The objective of this study was to determine, by applying fundamental principles of rheology, whether or not the structure formed by hydrated rye wedge proteins shows rheological properties typical for the wheat gluten. Grains of three rye cultivars were milled into the flour that underwent an air classification process (pneumoseparation) to release a high-protein fraction of particles sized < 15 μm. The rye grain, flour, and flour fraction of particles sized <15 μm were technologically characterized. The flour fraction of particles sized <15 μm contained almost two times more protein than the initial flour. The wedge protein preparations containing ≥90 % protein (N×6.25) were prepared from the flour fraction of particles sized <15 μm using a differential sedimentation. Using a three-stage extraction method, determined were the contents of albumins and globulins, prolamins and glutelins in the flour protein and in the flour fractions of particles sized <15 μm. Viscoelastic properties of the hydrated wedge protein preparations were studied using a shear oscillation dynamic rheology method. Mechanical spectra were determined within a frequency range from 0.001 to 200 rad/s, and analyzed using a Cole-Cole method to determine the following parameters: JN0 –viscoelastic plateau compliance; GN0 – viscoelastic plateau modulus; ω0 – characteristic frequency of loss peak; n – a parameter showing the broadness of loss peak. The mechanical spectra determined explicitly prove that a structure of gluten network has been formed within the hydrated wedge protein preparations and this structure is identical with a three-dimensional network of wheat gluten; however, its bonding density is lower.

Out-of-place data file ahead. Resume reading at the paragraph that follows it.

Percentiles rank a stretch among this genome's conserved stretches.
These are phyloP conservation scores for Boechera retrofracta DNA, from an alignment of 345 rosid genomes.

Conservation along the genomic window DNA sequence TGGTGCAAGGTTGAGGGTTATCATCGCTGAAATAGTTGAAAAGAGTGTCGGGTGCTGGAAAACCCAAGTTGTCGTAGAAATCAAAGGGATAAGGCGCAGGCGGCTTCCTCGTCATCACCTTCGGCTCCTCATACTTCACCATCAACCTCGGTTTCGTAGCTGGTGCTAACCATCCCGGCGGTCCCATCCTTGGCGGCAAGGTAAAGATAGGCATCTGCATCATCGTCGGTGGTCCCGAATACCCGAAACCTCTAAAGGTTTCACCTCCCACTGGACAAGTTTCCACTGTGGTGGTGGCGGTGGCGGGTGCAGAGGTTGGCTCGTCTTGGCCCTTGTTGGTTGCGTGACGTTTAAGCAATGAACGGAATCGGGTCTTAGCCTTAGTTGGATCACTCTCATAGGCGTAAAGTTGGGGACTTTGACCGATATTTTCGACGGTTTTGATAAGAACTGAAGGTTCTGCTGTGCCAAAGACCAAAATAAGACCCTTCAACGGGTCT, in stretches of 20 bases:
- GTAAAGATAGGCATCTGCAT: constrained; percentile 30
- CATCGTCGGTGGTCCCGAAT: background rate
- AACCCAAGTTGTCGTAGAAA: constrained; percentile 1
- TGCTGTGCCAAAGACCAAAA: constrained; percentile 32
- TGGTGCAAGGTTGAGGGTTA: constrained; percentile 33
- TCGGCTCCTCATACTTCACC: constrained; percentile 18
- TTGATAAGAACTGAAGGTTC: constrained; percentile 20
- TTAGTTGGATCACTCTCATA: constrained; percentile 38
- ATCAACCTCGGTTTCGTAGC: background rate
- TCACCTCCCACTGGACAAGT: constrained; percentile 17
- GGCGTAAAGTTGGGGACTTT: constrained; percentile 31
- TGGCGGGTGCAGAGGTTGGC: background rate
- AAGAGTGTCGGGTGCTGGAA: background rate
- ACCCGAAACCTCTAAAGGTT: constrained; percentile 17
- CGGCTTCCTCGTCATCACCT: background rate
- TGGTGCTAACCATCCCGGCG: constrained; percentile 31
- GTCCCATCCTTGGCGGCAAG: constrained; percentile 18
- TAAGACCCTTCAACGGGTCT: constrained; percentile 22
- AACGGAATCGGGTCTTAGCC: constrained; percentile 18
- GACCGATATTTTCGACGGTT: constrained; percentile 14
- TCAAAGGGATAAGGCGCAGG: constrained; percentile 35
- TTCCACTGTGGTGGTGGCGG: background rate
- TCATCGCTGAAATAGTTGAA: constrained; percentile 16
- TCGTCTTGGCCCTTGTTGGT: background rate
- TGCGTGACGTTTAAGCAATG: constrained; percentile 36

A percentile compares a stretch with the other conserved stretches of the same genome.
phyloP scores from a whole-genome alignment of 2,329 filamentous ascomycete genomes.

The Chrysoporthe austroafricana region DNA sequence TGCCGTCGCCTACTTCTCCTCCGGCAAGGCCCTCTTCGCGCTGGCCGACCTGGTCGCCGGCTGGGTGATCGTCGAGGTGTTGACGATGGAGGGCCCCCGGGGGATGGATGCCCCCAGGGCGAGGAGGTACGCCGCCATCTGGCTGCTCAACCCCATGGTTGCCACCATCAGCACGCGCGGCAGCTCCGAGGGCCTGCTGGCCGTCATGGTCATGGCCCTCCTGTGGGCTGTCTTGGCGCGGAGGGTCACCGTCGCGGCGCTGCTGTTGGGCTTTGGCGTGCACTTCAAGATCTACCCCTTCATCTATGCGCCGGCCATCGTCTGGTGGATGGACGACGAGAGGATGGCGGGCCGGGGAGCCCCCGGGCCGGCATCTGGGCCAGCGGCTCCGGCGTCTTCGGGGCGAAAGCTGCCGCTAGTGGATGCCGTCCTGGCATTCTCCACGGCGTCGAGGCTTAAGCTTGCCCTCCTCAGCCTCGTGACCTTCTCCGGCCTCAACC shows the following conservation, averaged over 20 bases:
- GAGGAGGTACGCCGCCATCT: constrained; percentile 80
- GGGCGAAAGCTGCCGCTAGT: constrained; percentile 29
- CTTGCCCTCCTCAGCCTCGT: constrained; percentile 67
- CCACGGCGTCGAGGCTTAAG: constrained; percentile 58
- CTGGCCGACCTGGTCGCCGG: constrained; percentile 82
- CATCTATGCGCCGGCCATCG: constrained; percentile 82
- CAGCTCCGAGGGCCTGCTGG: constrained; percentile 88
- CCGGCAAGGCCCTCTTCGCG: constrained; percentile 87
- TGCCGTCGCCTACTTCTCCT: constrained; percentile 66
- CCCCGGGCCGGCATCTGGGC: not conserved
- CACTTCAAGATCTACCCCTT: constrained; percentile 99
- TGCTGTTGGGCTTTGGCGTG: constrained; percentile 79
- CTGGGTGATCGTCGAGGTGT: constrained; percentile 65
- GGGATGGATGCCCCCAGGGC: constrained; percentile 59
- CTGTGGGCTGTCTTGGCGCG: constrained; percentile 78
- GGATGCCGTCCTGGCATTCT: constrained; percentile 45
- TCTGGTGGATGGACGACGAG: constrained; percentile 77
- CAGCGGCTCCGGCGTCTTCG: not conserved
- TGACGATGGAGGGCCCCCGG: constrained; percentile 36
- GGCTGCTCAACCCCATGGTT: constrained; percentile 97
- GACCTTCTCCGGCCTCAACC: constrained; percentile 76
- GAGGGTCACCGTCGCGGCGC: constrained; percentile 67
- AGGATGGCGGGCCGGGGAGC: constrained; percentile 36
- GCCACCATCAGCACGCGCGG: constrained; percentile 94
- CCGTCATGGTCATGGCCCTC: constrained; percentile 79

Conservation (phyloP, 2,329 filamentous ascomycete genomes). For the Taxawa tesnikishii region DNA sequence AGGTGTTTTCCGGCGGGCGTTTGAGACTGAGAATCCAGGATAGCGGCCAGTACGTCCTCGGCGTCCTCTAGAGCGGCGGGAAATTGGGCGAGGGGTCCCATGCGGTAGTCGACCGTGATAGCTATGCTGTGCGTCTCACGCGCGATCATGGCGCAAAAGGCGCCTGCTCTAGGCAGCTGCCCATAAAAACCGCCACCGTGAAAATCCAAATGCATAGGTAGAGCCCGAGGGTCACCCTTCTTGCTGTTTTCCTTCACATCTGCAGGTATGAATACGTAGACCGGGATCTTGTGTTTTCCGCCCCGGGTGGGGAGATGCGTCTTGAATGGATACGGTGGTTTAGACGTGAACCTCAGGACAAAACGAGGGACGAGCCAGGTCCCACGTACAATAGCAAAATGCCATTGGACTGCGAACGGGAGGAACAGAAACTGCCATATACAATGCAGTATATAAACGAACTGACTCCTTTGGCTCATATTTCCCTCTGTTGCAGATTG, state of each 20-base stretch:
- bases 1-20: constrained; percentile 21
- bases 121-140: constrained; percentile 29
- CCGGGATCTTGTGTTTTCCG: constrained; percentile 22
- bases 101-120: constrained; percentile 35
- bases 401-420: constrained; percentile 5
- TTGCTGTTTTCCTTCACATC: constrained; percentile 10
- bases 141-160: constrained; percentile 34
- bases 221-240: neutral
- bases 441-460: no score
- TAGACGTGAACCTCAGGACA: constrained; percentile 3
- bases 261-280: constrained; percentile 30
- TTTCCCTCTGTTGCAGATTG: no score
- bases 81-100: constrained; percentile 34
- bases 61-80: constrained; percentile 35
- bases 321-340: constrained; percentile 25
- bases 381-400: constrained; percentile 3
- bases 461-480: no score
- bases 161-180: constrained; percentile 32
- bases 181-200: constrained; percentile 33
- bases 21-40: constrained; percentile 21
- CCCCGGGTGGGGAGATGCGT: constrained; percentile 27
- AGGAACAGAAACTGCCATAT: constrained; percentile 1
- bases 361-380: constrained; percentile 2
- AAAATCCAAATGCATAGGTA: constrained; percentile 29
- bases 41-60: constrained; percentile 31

rye, wedge protein, rye gluten, dynamic rheology, mechanical spectrum, Cole-Cole method